1. The governor answered and said unto them, Whether of the twain will ye that I release unto you¿ They said, Baràbbas. Pilate saith unto them, What shall I do then with Jesus, which is called Christ¿ They all say unto him, Let him be crucified. And the governor said, Why; what èvil hath he done But they cried out the more, saying, Let him be crucified.

2. Where now is the splendid robe of the consulate ¿ Where are the brilliant tòrches Where are the applauses and dances, the feasts and entertainments ¿ ૐ Where are the coronets and canopies Where the huzzas of the city, the compliments of the circus, and the

flattering acclamations of the spectators ¿ All these have perished.

3. I hold it to be an unquestionable position, that they who duly appreciate the blessings of liberty, revolt as much from the idea of exercising, as from that of enduring, oppression. How far this was the case with the Romans, you may inquire of those nations that surrounded them. Ask them, 'What insolent guard paraded before their gates, and invested their strong holds ¿ They will answer, 'A Roman legionary.' Demand of them, 'What greedy extortioner fattened by their poverty, and clothed himself by their nakedness They will inform you, 'A Roman Quaestor.'' Inquire of them, 'What imperious stranger issued to them his mandates of imprisonment or confiscation, of banishment or death ¿' They will reply to you, A Roman Consul.' Question them, 'What haughty conqueror led through his city, their nobles and kings in chains; and exhibited their countrymen, by thousands, in gladiators' shows for the amusement of his fellow citizens¿ They will tell you,' A Roman Gèneral.' Require of them, 'What tyrants imposed the heaviest yoke ¿-enforced the most rigorous exàctions ¿-inflicted the most savage punishments, and showed the greatest gust for blood and torture?' They will exclaim to you, The Roman people.'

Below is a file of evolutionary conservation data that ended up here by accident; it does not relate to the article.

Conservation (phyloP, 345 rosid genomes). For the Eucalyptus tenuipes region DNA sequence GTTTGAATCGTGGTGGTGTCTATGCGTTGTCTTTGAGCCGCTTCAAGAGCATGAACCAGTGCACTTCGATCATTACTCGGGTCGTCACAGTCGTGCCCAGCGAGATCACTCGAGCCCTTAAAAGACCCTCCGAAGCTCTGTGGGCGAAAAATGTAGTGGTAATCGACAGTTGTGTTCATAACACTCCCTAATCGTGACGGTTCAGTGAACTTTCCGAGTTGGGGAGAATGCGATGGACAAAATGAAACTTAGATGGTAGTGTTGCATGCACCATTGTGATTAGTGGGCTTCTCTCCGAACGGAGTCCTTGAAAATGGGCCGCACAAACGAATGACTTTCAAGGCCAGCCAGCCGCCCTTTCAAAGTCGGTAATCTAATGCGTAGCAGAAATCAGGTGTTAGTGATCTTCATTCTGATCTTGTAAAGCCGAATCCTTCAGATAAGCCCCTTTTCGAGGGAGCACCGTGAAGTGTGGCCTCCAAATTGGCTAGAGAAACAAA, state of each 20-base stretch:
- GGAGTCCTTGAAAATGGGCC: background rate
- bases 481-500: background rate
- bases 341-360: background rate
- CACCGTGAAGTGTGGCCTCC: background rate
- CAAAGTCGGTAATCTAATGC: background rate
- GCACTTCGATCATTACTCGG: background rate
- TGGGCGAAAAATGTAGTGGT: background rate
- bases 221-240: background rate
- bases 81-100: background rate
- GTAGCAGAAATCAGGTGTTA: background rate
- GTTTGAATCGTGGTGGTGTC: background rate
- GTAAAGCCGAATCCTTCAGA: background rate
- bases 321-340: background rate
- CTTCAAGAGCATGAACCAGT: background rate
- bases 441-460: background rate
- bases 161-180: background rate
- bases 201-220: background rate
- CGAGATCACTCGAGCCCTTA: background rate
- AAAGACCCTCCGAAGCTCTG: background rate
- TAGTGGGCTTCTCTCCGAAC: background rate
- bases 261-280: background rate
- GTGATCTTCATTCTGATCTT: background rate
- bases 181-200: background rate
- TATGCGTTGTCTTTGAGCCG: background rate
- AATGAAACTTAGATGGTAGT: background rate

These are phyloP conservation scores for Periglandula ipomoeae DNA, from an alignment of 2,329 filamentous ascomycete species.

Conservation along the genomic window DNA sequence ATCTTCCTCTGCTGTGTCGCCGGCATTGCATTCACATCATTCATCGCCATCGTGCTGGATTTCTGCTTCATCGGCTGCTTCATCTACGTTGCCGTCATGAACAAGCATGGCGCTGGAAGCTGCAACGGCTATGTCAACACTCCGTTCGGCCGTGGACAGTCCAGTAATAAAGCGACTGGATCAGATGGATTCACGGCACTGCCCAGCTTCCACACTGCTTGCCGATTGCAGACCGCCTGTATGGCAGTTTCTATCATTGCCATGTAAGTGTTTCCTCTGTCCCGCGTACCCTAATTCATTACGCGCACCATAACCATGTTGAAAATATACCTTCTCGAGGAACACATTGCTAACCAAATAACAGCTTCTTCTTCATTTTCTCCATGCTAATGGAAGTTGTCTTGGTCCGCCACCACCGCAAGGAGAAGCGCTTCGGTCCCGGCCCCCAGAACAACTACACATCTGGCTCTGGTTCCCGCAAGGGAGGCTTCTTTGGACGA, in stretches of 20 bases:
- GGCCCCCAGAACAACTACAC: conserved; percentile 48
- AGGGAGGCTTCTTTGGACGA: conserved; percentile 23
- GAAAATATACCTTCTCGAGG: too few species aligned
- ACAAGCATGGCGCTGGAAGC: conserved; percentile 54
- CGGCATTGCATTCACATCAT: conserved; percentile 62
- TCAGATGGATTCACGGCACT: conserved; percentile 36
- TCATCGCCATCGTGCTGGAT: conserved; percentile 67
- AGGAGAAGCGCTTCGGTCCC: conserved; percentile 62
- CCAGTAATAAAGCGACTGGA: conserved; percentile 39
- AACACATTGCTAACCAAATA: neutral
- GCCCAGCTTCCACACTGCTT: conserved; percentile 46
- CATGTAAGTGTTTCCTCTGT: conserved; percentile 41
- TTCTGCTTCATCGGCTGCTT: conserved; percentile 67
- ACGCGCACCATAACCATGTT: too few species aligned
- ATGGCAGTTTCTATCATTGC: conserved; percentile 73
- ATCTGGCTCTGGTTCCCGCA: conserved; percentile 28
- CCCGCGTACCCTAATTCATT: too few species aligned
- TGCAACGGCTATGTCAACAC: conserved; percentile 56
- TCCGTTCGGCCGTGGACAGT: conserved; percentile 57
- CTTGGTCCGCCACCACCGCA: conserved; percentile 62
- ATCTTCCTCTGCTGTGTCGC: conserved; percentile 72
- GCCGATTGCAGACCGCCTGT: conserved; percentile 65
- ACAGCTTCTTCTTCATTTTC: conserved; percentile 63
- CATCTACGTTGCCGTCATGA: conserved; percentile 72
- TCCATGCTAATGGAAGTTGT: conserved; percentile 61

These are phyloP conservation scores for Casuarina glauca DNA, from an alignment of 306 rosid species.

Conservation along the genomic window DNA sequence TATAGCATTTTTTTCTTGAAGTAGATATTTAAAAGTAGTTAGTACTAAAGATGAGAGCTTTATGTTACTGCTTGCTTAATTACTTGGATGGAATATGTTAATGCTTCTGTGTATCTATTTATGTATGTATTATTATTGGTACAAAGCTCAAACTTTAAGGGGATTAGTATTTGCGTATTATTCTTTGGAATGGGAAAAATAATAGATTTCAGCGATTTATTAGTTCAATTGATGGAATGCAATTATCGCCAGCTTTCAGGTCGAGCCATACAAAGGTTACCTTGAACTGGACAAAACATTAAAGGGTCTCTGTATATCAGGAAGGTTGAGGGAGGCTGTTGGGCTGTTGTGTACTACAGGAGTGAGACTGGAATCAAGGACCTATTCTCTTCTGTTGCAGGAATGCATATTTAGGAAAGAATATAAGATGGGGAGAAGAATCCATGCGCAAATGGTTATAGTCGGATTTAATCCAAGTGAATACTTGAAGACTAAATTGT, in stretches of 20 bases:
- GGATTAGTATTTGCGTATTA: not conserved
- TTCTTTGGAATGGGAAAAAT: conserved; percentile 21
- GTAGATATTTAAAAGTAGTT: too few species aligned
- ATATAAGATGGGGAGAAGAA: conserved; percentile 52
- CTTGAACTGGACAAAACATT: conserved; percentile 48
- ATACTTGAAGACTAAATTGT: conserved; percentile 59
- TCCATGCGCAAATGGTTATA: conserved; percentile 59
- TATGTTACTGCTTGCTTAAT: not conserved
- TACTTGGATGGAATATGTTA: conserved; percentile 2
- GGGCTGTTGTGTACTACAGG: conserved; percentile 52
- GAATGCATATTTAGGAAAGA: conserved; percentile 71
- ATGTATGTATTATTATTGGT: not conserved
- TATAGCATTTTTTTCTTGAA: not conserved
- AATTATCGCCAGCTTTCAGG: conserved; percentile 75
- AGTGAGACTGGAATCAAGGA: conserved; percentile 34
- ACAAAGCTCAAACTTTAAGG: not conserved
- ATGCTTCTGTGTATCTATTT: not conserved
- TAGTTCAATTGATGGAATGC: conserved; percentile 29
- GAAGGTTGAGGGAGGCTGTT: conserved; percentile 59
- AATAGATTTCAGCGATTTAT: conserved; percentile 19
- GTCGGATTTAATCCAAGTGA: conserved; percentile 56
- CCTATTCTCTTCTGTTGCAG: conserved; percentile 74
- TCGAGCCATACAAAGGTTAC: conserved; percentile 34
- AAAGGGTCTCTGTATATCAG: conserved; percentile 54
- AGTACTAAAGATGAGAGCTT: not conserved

4. Let us now consider the principal point, whether the place where they encountered was most favourable to Milo, or to Clodius. Were the affair to be represented only by painting, instead of being expressed by words, it' would even then clearly appear which was the traitor, and which was free from all mischievous designs; when

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the one was sitting in his chariot muffled up in his cloak, and his wife along with him. Which of these circumstances was not a very great incumbrance the dress, the chariot, or the companion How could he be worse equipped for an engagement, when he was wrapt up in a cloak, embarrassed with a chàriot, and almost fettered by his wife Observe the other now, in the first place, sallying out on a sudden from his seat; for what reason ¿

-in the evening; what ùrged him¿-late; to what pùrpose, especially at that season ¿-He calls at Pompey's seat; with what view ¿ To see Pompey? He knew he was at 'Alsium.-To see his house? He had been in it a thousand times-What then could be the reason of this loìtering and shifting about¿ He wanted to be upon the spot when Milo came up.

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5. Wherefore cèase we then ¿

Say they who counsel war, we are decreed,
Reserved, and destin'd, to eternal woe;
Whatever doing, what can we suffer more,

5 What can we suffer worse¿ Is this then worst, Thus sitting, thus consulting, thus in arms? What! when we fled amain, pursued and struck With heav'n's afflicting thunder, and besought The deep to shelter us,-this Hell then seem'd 10 A refuge from those wounds or when we lay

Chain'd on the burning lake,—that sùre was worse. What, if the breath, that kindled those grim fires, Awak'd, should blow them into sev'nfold rage, And plunge us in the flames or from above 15 Should intermitted vengeance arm again